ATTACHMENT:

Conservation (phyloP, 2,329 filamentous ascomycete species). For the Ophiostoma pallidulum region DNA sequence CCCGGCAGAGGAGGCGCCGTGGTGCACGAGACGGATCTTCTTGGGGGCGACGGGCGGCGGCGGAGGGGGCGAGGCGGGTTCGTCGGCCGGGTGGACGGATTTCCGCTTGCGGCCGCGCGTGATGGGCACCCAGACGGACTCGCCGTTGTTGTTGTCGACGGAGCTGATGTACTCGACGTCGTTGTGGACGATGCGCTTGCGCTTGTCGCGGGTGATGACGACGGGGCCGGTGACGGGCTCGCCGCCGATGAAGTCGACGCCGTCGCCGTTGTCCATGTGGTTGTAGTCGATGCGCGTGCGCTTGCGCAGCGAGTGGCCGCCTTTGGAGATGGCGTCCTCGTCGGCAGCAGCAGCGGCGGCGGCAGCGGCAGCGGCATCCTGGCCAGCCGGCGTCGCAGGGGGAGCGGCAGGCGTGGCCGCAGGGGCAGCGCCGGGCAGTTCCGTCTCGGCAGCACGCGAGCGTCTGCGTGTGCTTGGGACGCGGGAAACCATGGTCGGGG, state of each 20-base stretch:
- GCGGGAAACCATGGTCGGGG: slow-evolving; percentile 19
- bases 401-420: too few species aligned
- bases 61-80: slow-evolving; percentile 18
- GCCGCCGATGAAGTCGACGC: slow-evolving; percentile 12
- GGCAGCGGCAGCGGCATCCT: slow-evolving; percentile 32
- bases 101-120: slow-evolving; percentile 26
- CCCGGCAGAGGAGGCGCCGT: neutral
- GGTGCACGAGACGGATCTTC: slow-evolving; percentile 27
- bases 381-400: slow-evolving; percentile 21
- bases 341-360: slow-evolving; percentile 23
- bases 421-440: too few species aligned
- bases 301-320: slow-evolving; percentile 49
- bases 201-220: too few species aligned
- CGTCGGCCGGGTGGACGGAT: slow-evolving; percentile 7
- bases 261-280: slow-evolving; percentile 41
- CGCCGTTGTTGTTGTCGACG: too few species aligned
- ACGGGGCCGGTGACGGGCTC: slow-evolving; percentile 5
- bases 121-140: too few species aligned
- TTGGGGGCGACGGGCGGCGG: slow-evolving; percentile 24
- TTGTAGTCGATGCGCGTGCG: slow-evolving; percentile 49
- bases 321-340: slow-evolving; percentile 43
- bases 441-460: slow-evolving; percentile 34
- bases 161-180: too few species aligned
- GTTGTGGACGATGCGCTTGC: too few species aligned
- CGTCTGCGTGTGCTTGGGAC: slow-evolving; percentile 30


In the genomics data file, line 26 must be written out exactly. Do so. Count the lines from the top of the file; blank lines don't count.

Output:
- CGTCTGCGTGTGCTTGGGAC: slow-evolving; percentile 30